UPA (Utanian Press Agency)
Release: July 5th, 301 AP.

Utani voters increase their vote surrendering

Perhaps they're less interested this year — it is only an interim election —
but Utani voters have surrendered even more votes this year to their tribal chiefs.

The Utanian Electoral Commission says that 3.6 million Utanians have transferred
this year's vote to their tribal chiefs or others, of a total 26.5 million
registered voters, or 10%, and believes there are still "at least" another
million voters who would like to also do so. This is about a million more voters
transferring their vote than the last September election.

The system of vote transfer is unique to Utania, in which a voter may voluntarily
transfer their vote to another person, and allow that person's effective vote
to be two votes. It has received wide criticism from numerous notable groups
and people in the country, particularly progressive Utani, but the current
government is very supportive. Utani themselves are quick to point out that it
is not a case of "surrendering" their votes, but accumulating them.

"It is common in Utani custom to make decisions as a group, as an entire
village, not as individuals. This pattern of thinking is not common amongst
Uta-Decashi and urban Utani, this collective thinking and decision-making, but
it is natural for traditional Utani. Therefore, when a village has a decision
to make, such as an election to vote in, the community will come together and
make a collective decision."

But, progressives and conservatives decry the system as "denying the voice of
the individual who may not wish to vote the same way as his tribe, but are
pressured to do so" and are demanding the system be scrapped.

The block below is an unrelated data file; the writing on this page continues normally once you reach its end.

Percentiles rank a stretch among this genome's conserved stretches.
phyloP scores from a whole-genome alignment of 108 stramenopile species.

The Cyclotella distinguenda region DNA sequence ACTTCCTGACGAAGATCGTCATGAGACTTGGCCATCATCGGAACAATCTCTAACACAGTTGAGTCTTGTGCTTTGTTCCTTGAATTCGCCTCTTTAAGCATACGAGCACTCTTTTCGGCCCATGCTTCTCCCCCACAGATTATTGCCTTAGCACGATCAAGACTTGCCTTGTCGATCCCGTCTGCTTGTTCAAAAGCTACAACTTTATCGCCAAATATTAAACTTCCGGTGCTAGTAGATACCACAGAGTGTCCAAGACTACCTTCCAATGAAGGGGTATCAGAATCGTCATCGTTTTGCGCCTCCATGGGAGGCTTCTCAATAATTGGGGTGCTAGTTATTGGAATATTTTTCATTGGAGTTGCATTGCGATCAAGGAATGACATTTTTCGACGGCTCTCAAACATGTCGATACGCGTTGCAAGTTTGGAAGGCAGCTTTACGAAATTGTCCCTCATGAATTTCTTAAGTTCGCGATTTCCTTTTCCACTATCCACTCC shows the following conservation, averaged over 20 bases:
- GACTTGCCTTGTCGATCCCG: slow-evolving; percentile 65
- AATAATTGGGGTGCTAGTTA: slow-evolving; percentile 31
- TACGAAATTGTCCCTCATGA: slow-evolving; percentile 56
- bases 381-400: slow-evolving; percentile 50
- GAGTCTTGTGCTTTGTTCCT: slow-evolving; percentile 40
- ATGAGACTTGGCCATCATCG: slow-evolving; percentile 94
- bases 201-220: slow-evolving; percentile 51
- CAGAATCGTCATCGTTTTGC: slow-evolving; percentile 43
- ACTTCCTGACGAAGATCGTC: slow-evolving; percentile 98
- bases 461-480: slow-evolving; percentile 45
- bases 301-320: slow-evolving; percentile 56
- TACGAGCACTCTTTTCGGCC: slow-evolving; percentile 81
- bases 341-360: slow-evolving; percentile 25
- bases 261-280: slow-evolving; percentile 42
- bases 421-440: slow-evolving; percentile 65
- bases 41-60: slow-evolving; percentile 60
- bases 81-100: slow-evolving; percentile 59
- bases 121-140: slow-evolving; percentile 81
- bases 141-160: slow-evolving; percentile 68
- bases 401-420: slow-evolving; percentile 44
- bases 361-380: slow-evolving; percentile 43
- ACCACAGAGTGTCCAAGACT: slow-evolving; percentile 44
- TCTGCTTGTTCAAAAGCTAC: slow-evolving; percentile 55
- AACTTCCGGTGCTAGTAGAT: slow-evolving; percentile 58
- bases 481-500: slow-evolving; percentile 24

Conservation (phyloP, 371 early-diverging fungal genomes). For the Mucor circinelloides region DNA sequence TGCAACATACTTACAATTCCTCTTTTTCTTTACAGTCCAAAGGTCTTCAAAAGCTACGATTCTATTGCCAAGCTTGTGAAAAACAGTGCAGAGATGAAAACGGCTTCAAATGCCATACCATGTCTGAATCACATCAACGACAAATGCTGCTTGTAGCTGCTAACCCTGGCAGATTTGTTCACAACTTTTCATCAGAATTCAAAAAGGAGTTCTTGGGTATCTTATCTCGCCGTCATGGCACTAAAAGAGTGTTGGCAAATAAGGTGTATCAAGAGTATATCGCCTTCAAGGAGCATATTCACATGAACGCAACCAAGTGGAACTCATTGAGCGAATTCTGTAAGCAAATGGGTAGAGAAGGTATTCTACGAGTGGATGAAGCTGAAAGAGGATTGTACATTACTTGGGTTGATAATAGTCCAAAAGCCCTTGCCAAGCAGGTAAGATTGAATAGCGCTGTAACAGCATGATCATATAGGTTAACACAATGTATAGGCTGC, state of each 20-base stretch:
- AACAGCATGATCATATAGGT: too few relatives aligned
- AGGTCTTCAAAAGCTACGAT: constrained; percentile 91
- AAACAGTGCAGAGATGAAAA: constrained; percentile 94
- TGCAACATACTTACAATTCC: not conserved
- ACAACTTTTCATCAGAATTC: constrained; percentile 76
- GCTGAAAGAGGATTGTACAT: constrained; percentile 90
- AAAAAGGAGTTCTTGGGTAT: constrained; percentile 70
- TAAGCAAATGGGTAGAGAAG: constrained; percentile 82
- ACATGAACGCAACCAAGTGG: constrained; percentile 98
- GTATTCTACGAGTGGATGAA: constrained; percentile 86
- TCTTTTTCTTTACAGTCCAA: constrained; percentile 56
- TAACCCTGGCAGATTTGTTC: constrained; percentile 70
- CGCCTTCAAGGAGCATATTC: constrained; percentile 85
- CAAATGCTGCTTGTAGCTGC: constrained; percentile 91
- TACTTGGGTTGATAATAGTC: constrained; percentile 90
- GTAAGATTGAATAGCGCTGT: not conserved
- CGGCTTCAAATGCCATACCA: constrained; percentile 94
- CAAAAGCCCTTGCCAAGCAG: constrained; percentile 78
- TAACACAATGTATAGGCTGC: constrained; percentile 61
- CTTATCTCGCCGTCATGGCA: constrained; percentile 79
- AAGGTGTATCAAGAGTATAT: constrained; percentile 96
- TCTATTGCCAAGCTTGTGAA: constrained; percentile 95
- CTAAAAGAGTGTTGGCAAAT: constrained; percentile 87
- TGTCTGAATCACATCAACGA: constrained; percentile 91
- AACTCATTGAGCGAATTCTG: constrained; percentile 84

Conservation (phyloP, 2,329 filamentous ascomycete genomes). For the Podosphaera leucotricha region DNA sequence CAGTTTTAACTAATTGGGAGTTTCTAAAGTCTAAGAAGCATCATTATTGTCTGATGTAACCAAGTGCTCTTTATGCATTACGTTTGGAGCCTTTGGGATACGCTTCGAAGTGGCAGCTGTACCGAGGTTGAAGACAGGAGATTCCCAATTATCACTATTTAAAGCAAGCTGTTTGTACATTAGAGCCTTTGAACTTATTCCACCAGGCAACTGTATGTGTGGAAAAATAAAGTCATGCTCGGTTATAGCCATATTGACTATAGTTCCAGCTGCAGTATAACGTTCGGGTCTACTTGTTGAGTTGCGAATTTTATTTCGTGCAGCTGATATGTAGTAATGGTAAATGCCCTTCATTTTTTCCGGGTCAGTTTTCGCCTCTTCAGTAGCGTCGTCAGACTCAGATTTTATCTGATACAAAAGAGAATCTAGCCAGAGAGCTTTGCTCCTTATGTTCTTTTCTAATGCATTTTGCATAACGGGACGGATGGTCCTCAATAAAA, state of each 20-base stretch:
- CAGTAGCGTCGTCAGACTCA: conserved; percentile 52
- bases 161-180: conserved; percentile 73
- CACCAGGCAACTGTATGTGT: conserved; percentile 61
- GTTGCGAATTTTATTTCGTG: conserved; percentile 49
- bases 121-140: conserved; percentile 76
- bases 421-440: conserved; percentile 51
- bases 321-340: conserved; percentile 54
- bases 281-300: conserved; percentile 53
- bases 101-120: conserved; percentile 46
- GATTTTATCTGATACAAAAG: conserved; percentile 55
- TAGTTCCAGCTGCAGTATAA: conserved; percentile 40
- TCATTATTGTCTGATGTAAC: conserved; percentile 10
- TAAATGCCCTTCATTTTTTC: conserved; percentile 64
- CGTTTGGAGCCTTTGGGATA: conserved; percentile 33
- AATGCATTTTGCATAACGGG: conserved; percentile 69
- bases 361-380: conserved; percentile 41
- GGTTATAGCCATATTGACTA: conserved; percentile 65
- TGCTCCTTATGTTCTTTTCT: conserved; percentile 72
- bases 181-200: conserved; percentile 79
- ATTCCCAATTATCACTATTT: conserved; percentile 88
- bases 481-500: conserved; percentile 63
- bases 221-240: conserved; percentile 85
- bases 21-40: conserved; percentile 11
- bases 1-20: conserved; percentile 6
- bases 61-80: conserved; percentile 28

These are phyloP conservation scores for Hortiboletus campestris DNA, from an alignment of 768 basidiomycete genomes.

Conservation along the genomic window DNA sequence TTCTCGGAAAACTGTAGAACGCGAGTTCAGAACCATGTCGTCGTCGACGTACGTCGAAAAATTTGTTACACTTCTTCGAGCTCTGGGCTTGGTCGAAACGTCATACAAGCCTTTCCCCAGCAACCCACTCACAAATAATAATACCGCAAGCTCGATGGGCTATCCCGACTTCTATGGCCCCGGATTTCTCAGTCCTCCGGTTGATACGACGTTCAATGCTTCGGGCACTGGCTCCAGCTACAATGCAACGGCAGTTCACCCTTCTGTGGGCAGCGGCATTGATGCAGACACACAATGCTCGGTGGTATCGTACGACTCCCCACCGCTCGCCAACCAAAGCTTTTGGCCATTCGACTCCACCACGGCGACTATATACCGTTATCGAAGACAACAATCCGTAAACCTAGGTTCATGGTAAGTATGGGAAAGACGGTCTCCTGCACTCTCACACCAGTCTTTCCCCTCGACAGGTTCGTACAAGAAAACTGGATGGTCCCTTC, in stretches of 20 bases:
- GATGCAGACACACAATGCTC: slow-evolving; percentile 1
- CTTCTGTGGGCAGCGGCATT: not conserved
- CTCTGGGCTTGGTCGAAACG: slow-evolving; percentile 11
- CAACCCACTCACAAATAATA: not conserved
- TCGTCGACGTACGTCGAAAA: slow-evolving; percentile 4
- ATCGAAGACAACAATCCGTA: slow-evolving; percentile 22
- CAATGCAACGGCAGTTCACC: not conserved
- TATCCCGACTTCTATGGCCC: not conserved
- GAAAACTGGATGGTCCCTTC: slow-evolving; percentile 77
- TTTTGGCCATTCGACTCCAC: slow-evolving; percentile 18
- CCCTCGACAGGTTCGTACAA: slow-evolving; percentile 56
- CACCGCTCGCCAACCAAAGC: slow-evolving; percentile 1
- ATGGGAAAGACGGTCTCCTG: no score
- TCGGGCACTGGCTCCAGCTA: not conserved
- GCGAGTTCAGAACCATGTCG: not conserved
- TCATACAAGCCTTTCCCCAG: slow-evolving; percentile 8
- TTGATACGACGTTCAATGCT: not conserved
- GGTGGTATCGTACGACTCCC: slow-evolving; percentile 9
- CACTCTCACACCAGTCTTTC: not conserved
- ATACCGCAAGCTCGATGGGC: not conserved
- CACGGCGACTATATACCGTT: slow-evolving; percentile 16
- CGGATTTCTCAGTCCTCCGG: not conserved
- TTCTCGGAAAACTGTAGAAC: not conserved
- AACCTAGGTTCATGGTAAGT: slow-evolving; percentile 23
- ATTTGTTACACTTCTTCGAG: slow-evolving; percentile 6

"There is plenty of opportunity for communities to get together and agree on a
vote then exercise that vote democratically and individually." says Thomas
Y'Jarna
(Con; Ujam). "What we are seeing is people being undemocratically
coerced to firstly surrender their vote and then to see that vote cast in a way
they do not desire."

It is difficult to see that this issue is not heavily tainted by self-interest
for the political parties: most collective voters will vote Utani Saedaj or
Peoples party, and the Conservative and Democratic parties are denied votes
from individuals in tribes who would vote otherwise.

The total pool of registered voters this year is 26.5 million, a shortfall of
1.1 million voters, mostly elderly people (over 65 years) for whom voting is
not compulsory. The UEC is now "satisfied" that it has done everything it can
to promote the need for citizens to register as voters, and has received
significant support from the parties keen to ensure that all voters do vote.


©UPA, 301 AP.

<TECH>
©Mike Ham, 2001. All rights reserved. No reproduction without, at least, tacit approval. ;-)